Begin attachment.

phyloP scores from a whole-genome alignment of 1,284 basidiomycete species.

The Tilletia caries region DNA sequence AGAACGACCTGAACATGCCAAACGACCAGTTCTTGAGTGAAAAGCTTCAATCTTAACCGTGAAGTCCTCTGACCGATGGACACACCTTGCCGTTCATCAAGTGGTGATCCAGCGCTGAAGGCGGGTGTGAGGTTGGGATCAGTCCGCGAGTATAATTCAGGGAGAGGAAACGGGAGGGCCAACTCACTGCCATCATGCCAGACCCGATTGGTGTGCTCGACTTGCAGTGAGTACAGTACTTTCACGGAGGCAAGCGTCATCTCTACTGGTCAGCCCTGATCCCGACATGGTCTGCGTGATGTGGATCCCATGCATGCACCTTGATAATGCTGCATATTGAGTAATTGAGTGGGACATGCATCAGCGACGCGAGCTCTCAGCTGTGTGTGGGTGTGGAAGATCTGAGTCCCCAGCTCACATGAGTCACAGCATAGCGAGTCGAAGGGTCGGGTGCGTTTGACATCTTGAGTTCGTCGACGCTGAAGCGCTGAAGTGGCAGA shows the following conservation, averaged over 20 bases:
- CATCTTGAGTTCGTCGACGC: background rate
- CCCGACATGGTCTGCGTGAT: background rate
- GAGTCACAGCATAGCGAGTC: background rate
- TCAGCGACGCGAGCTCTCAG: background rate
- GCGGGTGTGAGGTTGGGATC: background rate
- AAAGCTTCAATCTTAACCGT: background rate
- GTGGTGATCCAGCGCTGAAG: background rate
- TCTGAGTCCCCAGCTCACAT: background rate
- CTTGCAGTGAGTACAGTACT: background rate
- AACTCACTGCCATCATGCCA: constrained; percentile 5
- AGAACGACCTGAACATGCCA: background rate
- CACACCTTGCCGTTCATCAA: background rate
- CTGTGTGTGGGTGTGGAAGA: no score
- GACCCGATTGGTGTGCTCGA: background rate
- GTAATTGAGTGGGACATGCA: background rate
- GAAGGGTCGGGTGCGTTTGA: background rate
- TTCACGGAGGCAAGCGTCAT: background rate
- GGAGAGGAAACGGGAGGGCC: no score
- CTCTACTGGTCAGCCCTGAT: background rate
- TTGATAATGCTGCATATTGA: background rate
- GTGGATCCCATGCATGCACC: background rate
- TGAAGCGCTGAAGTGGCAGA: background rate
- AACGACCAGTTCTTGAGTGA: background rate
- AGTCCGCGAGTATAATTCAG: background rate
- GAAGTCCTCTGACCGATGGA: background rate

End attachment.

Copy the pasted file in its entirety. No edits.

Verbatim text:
phyloP scores from a whole-genome alignment of 1,284 basidiomycete species.

The Tilletia caries region DNA sequence AGAACGACCTGAACATGCCAAACGACCAGTTCTTGAGTGAAAAGCTTCAATCTTAACCGTGAAGTCCTCTGACCGATGGACACACCTTGCCGTTCATCAAGTGGTGATCCAGCGCTGAAGGCGGGTGTGAGGTTGGGATCAGTCCGCGAGTATAATTCAGGGAGAGGAAACGGGAGGGCCAACTCACTGCCATCATGCCAGACCCGATTGGTGTGCTCGACTTGCAGTGAGTACAGTACTTTCACGGAGGCAAGCGTCATCTCTACTGGTCAGCCCTGATCCCGACATGGTCTGCGTGATGTGGATCCCATGCATGCACCTTGATAATGCTGCATATTGAGTAATTGAGTGGGACATGCATCAGCGACGCGAGCTCTCAGCTGTGTGTGGGTGTGGAAGATCTGAGTCCCCAGCTCACATGAGTCACAGCATAGCGAGTCGAAGGGTCGGGTGCGTTTGACATCTTGAGTTCGTCGACGCTGAAGCGCTGAAGTGGCAGA shows the following conservation, averaged over 20 bases:
- CATCTTGAGTTCGTCGACGC: background rate
- CCCGACATGGTCTGCGTGAT: background rate
- GAGTCACAGCATAGCGAGTC: background rate
- TCAGCGACGCGAGCTCTCAG: background rate
- GCGGGTGTGAGGTTGGGATC: background rate
- AAAGCTTCAATCTTAACCGT: background rate
- GTGGTGATCCAGCGCTGAAG: background rate
- TCTGAGTCCCCAGCTCACAT: background rate
- CTTGCAGTGAGTACAGTACT: background rate
- AACTCACTGCCATCATGCCA: constrained; percentile 5
- AGAACGACCTGAACATGCCA: background rate
- CACACCTTGCCGTTCATCAA: background rate
- CTGTGTGTGGGTGTGGAAGA: no score
- GACCCGATTGGTGTGCTCGA: background rate
- GTAATTGAGTGGGACATGCA: background rate
- GAAGGGTCGGGTGCGTTTGA: background rate
- TTCACGGAGGCAAGCGTCAT: background rate
- GGAGAGGAAACGGGAGGGCC: no score
- CTCTACTGGTCAGCCCTGAT: background rate
- TTGATAATGCTGCATATTGA: background rate
- GTGGATCCCATGCATGCACC: background rate
- TGAAGCGCTGAAGTGGCAGA: background rate
- AACGACCAGTTCTTGAGTGA: background rate
- AGTCCGCGAGTATAATTCAG: background rate
- GAAGTCCTCTGACCGATGGA: background rate